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Mart Port (4 January 1922 – 3 February 2012) was an Estonian architect and pedagogue. He is mostly notable for being in the head of many statutory plans during the Soviet era, those including Tallinn, Tartu, Pärnu, Viljandi and Tallinn's districts Mustamäe, Väike-Õismäe and Lasnamäe. His most notable individual objects include the Viru Hotel (1968–1972), the building of the Central Committee of the Communist Party of Estonia (now the Ministry of Foreign Affairs; with Raine Karp, Uno Tölpus and Olga Kontšajeva, 1966–1968), the "Planners' House" (Rävala pst 8; with Peep Jänes and Arvo Niineväli, 1965–1981) and the World War II Memorial in Maarjamäe (with Allan Murdmaa, Peep Jänes, Henno Sepmann and Rein Kersten, 1959–1960).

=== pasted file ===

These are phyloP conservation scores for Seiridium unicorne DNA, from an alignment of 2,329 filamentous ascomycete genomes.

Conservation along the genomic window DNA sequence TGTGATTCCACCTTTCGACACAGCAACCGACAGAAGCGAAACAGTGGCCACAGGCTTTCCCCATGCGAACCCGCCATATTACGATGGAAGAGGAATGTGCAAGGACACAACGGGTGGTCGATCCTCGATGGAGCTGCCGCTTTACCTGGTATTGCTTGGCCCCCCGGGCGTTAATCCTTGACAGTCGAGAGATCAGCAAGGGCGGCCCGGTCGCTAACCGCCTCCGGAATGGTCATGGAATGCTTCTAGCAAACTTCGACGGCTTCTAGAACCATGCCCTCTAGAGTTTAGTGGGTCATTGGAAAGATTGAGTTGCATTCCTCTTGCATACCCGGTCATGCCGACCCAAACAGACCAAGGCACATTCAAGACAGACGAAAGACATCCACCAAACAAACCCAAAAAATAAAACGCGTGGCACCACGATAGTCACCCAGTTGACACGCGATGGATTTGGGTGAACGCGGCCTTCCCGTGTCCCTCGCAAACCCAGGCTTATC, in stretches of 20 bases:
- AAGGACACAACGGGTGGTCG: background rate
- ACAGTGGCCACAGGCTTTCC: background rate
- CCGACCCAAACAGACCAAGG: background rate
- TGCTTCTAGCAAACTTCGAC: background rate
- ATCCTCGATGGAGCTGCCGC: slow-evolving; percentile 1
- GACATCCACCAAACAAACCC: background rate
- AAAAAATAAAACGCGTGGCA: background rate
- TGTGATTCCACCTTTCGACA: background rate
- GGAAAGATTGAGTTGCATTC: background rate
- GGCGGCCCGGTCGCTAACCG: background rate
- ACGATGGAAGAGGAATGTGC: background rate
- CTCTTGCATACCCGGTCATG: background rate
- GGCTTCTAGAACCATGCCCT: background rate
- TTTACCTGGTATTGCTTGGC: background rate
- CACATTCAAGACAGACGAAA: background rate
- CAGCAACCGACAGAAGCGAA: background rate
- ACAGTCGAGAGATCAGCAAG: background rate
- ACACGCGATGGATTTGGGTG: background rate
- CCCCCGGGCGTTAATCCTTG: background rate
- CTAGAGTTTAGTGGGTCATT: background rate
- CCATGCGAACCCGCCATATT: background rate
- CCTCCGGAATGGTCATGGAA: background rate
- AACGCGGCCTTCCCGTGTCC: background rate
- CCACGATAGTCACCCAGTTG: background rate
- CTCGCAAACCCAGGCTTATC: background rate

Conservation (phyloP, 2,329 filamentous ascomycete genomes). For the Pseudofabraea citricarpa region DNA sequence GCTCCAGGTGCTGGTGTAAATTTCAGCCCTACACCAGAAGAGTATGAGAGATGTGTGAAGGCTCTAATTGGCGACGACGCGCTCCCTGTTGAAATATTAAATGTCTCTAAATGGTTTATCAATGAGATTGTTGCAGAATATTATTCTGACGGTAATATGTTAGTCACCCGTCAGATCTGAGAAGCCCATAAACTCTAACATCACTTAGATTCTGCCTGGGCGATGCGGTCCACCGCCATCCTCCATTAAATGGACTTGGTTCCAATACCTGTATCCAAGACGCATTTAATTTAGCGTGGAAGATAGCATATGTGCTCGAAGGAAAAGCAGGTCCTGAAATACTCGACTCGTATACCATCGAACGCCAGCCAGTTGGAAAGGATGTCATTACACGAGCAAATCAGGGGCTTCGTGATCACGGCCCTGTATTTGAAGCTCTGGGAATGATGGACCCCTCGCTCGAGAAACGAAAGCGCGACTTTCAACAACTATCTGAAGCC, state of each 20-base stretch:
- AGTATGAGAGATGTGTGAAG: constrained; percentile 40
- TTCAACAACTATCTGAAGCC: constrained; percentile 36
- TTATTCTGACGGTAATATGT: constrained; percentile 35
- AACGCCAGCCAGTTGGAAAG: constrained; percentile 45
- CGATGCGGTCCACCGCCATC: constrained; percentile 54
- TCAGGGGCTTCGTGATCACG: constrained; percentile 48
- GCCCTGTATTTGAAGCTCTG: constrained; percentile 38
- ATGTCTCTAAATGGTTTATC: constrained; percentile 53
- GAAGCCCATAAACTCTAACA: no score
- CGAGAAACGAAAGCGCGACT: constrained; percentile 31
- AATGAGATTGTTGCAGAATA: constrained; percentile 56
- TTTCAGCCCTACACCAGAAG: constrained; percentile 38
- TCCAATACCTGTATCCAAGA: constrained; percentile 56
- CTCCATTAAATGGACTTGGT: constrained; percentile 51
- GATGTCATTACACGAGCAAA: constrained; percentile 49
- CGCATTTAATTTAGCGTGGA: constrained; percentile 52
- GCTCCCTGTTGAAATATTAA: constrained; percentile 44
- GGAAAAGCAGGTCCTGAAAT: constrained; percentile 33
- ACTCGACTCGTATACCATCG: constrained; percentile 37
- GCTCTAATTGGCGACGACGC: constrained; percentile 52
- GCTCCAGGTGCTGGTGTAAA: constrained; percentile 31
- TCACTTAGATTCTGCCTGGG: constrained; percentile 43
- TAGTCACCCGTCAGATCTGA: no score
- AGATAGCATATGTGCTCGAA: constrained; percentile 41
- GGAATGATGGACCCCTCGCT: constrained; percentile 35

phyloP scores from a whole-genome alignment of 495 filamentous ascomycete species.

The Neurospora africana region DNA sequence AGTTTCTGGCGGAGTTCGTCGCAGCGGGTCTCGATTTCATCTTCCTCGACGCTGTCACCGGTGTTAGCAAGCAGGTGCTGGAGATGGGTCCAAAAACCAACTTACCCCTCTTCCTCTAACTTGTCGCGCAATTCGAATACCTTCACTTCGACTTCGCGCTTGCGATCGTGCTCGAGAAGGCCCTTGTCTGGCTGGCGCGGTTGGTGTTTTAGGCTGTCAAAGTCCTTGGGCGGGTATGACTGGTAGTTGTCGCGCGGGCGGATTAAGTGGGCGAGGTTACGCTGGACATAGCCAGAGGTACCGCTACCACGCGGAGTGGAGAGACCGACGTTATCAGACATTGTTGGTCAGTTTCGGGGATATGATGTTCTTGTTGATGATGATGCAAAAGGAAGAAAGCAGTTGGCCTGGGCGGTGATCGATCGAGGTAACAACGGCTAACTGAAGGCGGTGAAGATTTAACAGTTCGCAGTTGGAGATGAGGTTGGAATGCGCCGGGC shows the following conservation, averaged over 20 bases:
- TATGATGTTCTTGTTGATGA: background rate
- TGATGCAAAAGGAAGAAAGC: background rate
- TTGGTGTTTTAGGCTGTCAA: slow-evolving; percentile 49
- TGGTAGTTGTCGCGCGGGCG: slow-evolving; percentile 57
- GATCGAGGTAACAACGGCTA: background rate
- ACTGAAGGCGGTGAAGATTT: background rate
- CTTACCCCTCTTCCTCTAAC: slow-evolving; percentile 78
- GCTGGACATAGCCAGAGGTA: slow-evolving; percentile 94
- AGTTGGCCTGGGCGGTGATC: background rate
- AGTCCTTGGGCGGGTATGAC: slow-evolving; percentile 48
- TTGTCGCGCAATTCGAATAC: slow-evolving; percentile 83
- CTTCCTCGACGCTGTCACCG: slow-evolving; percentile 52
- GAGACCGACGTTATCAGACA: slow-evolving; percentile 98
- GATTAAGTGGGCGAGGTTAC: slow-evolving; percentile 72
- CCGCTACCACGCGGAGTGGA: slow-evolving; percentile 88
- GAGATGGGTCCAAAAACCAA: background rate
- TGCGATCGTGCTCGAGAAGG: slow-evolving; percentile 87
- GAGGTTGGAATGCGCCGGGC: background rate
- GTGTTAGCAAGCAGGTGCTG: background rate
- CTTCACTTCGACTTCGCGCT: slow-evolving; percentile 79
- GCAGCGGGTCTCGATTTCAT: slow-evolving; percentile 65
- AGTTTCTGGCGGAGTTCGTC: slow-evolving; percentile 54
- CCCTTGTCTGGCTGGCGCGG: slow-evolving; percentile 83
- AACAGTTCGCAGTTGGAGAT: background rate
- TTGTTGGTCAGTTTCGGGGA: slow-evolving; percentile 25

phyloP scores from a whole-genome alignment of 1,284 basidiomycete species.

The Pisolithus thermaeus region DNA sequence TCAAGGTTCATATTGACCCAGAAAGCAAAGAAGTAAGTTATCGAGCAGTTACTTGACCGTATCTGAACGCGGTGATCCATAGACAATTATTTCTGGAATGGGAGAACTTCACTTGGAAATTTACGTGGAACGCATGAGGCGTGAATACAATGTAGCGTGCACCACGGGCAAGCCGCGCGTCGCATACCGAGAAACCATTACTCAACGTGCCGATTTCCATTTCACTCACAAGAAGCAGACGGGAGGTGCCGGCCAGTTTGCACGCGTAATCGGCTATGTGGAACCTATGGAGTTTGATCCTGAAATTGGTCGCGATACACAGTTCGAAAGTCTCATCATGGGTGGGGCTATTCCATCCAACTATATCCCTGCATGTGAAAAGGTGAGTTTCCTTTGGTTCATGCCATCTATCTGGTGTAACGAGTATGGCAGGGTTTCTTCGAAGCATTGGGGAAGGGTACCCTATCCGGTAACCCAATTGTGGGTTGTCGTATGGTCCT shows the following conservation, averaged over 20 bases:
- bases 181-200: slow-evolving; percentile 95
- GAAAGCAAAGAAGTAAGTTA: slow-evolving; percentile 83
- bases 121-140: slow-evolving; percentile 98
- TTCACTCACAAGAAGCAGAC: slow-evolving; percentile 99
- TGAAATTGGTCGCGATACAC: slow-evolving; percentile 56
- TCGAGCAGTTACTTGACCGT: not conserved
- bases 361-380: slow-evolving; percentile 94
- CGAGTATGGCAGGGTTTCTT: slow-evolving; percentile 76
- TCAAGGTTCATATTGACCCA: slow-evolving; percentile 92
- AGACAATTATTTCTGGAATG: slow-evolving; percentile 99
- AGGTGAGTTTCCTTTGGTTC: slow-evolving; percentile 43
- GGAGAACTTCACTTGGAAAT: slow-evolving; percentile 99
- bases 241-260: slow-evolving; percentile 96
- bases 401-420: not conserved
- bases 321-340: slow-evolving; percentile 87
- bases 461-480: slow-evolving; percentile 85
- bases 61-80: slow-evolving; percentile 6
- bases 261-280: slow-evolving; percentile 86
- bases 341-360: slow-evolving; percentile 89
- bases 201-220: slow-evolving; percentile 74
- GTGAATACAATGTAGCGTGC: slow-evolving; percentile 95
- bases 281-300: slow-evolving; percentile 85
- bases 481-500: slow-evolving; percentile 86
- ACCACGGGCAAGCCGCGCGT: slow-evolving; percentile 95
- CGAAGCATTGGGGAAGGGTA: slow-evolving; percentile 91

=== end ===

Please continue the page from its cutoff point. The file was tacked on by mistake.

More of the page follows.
Mart Port was born in Pärnu, a son of botanist Jaan Port (1891–1950) and his wife Marta. In World War II Mart was mobilized to the Red Army. In 1950 he finished his architecture studies at the Tallinn Polytechnical Institute. 1955–1979 he served as the chairman of the Union of Soviet Estonian Architects. Until 1990, Mart Port worked at the Soviet architectural bureau "Eesti Projekt", from 1961 to 1989 he served as its chief architect. He also worked as a docent at the State Art Institute of the ESSR from 1961 to 1992, and since 1977 as a professor. In 1972 he received the State Prize of the Estonian SSR, and in 1978 the title of People's Architect of the USSR.
Mart Port's son is sports biologist Kristjan Port (born 1960).
World War II momorial in Maarjamäe
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